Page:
Strategy Meeting. Promoting the Sustainable Sourcing of Reptile Leathers
London, United Kingdom. 18 Feb 2011
Loss of biodiversity is – along with climate change – one of the major global environmental challenges facing our planet today.
Business is exposed to serious risks associated with the loss of biodiversity. However, there are also important opportunities for business linked to conservation and sustainable use of biodiversity. The fashion and accessories industries have direct links with biodiversity as it provides a huge source of innovation and raw materials. As a result, these industries are directly impacted by the loss of this natural capital.
The global trade in reptile skins and reptile leather goods is an extensive industry of considerable economic importance. The trade involves a variety of species from many different countries, with specimens both taken from the wild and bred in captivity.
Extensive use of most of these species as well as loss of their habitats has in some cases contributed to a significant decrease of their populations. This in turn has resulted in the need to regulate cross-border trade in these species and the products derived from their use. The main international instrument to regulate cross-border trade in endangered wildlife is the Convention on International Trade in Endangered Species of Wild Fauna and Flora (CITES). In the European Union, CITES is implemented through the EU Wildlife Trade Regulation, which includes some measures stricter than CITES.
The luxury fashion industry is active in the production, distribution and sale of high-end products made of exotic (particularly reptile) leathers. Although much work has been done to ensure that mechanisms are in place to ensure that the trade in reptile skins is sustainable and well managed, in several cases relatively little is known about the status of species subject to trade or the impact of the utilisation of these species.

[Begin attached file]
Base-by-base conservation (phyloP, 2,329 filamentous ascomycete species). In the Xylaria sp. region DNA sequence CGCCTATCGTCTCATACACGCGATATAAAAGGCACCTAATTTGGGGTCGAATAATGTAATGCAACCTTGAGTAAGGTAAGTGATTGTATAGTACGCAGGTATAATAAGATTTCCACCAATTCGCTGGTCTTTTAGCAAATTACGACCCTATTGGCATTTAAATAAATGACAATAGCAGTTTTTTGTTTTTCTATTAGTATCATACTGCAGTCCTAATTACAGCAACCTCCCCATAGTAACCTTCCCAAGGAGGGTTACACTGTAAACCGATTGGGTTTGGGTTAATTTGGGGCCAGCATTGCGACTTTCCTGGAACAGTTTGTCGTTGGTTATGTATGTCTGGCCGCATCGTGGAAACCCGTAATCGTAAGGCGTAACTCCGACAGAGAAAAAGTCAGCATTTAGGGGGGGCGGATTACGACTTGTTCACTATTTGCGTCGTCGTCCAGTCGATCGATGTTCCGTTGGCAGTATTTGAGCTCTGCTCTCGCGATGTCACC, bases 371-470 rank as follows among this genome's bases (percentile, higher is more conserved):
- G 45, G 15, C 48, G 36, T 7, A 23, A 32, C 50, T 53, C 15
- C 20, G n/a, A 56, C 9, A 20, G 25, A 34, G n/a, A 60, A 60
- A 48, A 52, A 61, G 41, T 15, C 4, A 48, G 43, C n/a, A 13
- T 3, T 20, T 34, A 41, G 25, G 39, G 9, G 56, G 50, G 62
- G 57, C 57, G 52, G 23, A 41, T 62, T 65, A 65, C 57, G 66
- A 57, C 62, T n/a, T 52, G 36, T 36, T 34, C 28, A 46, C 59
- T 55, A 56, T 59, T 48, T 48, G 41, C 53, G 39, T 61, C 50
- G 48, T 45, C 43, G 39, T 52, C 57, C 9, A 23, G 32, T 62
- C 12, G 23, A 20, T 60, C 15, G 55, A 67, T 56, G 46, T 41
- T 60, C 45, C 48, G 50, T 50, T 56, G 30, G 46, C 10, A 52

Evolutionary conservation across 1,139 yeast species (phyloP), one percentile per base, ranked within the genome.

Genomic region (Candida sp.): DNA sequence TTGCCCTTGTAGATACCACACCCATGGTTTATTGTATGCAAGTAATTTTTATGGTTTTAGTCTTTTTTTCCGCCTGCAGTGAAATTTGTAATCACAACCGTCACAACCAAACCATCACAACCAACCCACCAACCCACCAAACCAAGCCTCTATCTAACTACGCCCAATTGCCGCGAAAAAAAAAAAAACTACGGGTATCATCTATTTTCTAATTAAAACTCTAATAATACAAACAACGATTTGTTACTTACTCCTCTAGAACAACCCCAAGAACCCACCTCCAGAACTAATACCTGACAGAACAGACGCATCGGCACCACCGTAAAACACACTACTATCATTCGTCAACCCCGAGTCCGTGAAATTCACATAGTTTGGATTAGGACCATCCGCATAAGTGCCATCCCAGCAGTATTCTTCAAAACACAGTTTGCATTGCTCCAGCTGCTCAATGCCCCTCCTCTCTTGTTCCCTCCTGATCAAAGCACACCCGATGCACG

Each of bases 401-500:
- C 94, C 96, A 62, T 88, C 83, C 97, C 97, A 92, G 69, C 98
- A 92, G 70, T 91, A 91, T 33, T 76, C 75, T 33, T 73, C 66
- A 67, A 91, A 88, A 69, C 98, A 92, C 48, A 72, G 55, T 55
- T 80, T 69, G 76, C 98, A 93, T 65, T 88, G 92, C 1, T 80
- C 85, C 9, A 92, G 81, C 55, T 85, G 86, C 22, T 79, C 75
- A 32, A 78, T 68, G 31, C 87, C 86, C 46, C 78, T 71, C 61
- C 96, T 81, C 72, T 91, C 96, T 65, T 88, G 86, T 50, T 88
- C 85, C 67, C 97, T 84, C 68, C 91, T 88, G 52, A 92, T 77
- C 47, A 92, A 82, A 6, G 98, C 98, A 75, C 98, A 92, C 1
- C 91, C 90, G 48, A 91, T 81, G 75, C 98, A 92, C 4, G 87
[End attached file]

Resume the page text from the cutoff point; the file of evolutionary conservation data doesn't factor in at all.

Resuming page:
Aware of the need to ensure that species are not being threatened as a result of reptile skin utilisation and trade, and committed to sourcing exotic leathers responsibly, a number of high-end fashion companies have seen the need to create effective knowledge-based tools to identify well-regulated and sustainable sources of reptile leathers to use in their products.
The United Nations Conference on Trade and Development (UNCTAD), the World Conservation Monitoring Centre of the United Nations Environment Programme (UNEP-WCMC) and CITES jointly organised this meeting to establish a strategic collaboration to support the fashion and accessories industry advance in furthering their knowledge about their links with biodiversity by creating specific tools to support their monitoring and decision-making concerning the sourcing of raw materials derived from regulated wildlife.